Barry, Tom, et al,

Thanks for your help. I really appreciate it.

Okay, I changed the PLpgSQL function to use select for update rather than 
locking the table explicitly. Now I'm getting different errors. Running in 
auto-commit and read-committed modes, I am seeing the same error as before: 
thread A is updating the (locked) row between thread B selecting and then 
updating it. This causes thread B's update to affect 0 rows which I'm 
trying to avoid.

Running in serializable mode, I'm getting a Postgres exception:

     ERROR:  Can't serialize access due to concurrent update

It seems to me that the table locks grabbed in the PLpgSQL function aren't 
actually locking the tables. They check to make sure they can *get* the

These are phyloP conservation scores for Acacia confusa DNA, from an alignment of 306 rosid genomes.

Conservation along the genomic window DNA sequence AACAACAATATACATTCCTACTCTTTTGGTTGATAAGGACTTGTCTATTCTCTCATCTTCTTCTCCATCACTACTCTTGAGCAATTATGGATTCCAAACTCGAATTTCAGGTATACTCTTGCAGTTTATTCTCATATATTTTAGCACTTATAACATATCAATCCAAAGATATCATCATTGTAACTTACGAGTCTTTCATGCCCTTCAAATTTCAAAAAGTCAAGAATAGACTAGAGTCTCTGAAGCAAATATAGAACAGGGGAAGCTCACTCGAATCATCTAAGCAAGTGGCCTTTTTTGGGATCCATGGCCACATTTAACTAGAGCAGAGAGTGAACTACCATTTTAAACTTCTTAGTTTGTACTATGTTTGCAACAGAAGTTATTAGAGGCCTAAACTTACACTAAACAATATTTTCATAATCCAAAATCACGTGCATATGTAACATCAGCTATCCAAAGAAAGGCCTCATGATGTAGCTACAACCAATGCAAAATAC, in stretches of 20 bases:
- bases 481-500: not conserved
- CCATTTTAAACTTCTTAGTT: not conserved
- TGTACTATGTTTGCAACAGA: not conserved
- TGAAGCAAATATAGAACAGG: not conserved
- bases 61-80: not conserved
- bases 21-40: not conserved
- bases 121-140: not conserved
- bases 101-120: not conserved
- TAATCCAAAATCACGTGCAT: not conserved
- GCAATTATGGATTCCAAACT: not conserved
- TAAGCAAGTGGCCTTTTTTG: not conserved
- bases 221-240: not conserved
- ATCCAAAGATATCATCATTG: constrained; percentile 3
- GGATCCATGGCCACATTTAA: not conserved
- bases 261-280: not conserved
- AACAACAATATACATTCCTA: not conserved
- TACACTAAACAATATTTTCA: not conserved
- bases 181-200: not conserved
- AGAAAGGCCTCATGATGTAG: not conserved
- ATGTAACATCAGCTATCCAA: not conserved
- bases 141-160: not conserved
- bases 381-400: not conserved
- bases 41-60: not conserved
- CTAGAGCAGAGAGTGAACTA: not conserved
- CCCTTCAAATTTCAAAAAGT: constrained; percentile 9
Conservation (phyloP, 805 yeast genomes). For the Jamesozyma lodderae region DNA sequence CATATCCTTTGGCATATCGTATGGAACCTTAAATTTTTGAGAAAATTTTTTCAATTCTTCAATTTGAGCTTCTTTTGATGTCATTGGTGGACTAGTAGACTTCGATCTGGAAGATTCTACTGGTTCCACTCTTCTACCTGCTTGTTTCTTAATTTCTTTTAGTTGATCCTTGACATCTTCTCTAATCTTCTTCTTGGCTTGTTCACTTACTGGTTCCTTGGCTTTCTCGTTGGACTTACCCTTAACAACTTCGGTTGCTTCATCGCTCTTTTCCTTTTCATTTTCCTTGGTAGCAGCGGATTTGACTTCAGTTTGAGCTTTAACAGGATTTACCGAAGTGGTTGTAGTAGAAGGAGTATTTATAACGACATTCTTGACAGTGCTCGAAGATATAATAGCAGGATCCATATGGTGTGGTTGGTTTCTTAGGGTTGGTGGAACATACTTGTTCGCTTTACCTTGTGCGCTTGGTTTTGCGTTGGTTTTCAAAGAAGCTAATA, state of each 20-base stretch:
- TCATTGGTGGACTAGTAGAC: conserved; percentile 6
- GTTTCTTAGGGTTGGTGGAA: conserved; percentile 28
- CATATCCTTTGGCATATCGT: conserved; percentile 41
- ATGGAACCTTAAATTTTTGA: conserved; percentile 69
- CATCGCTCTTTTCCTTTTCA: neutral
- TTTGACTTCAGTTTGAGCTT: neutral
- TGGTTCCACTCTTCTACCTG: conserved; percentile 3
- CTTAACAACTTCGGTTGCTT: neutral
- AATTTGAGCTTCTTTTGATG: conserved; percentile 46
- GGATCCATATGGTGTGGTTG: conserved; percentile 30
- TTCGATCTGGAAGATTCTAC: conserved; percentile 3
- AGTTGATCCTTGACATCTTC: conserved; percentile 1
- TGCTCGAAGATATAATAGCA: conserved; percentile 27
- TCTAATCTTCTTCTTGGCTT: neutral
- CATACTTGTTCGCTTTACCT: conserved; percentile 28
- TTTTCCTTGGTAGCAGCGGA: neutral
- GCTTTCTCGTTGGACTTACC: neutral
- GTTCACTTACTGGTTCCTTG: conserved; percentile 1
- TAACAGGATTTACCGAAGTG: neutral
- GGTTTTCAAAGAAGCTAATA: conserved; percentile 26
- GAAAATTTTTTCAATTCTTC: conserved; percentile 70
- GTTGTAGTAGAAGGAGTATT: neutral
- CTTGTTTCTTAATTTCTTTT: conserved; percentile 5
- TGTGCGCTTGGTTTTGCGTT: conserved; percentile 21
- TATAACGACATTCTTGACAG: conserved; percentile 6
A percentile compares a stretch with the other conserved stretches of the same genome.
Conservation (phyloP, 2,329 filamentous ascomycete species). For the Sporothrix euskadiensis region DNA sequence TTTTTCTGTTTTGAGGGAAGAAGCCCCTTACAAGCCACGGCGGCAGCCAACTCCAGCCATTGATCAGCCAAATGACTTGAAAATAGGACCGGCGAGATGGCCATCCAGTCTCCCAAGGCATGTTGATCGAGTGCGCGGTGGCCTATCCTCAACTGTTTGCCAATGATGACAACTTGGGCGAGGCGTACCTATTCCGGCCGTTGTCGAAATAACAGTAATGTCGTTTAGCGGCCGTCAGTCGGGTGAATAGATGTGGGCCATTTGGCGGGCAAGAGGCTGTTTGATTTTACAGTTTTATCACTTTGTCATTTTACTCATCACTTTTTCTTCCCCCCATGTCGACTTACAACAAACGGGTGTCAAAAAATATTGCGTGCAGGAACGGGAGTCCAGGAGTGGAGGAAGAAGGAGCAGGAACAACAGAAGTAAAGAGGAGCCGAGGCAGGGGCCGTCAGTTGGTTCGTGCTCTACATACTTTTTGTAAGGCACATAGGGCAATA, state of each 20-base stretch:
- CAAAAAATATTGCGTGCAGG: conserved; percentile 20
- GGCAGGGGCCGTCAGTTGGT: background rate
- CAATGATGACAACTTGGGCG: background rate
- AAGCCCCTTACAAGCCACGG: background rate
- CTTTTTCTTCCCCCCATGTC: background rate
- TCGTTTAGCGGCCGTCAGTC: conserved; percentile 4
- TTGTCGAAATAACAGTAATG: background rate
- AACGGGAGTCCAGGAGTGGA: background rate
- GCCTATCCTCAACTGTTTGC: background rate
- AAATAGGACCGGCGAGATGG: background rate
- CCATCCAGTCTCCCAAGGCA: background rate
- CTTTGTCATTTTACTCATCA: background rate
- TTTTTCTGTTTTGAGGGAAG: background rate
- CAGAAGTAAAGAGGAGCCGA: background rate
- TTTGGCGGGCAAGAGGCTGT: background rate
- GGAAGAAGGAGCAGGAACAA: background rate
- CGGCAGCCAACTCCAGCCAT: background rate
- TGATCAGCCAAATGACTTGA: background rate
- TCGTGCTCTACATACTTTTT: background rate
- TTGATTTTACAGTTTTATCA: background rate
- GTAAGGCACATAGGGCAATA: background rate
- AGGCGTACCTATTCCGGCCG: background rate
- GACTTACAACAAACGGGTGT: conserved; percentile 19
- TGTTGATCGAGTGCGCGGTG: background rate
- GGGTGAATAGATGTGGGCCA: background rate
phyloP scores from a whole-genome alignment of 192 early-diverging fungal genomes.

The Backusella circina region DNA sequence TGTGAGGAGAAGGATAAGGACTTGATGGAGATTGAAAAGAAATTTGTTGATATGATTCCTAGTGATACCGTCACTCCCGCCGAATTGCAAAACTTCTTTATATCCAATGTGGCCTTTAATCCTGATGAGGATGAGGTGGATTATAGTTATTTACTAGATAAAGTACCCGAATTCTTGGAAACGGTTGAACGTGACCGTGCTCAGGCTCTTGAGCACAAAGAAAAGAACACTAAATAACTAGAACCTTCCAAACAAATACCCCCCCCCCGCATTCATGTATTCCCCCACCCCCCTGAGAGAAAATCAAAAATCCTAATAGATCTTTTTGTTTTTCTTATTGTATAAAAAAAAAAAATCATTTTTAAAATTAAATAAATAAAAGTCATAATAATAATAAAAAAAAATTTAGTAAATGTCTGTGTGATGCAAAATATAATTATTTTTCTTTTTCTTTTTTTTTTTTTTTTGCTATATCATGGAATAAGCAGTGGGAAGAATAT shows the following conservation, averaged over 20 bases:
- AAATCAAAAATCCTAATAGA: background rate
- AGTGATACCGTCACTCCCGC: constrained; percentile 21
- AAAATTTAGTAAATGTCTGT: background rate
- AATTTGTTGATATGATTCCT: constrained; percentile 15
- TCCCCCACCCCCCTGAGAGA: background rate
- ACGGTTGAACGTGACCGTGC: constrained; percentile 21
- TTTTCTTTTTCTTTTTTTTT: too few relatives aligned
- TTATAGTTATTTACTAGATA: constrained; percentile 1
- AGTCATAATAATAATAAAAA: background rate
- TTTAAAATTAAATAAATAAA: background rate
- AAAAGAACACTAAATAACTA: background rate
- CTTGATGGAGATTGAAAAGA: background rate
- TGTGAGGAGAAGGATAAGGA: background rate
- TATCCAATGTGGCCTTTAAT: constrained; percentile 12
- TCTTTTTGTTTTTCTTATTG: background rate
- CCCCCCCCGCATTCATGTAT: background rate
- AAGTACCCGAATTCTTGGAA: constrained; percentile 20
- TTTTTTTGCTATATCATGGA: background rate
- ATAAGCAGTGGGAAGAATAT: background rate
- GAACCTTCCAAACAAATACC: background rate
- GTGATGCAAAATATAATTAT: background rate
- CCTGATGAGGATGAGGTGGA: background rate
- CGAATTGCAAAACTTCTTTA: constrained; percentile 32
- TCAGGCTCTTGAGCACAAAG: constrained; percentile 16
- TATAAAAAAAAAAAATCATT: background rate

lock, but don't actually hold the lock. Same with the select for update. It 
makes sure it can get the lock, but still lets others get the same lock.

Anyway, here's how I'm doing my transaction level setting in Java. 
IDFactorySQL gets a name key (String) and Connection object in its 
constructor, which it passes to an internal init() method where it sets the 
transaction handling:

     protected void init ( Connection conn , String name )
       this.conn = conn; = name;

       catch ( SQLException e )

I've tried both transaction levels separately as well as not setting it at 
all [but still calling setAutoCommit(false)] which I understand should 
leave me with read-committed level. Then, before calling the PLpgSQL 
function next_id_block(), I've tried again setting auto-commit to false as 
well as not doing so:

       stmt = conn.prepareStatement("select next_id_block(?, ?)");

       stmt.setString(1, name);
       stmt.setInt(2, count);

       result = stmt.executeQuery();

I roll back in the case of any SQLException, but at that point the test 
stops as it's broken. Any other ideas?


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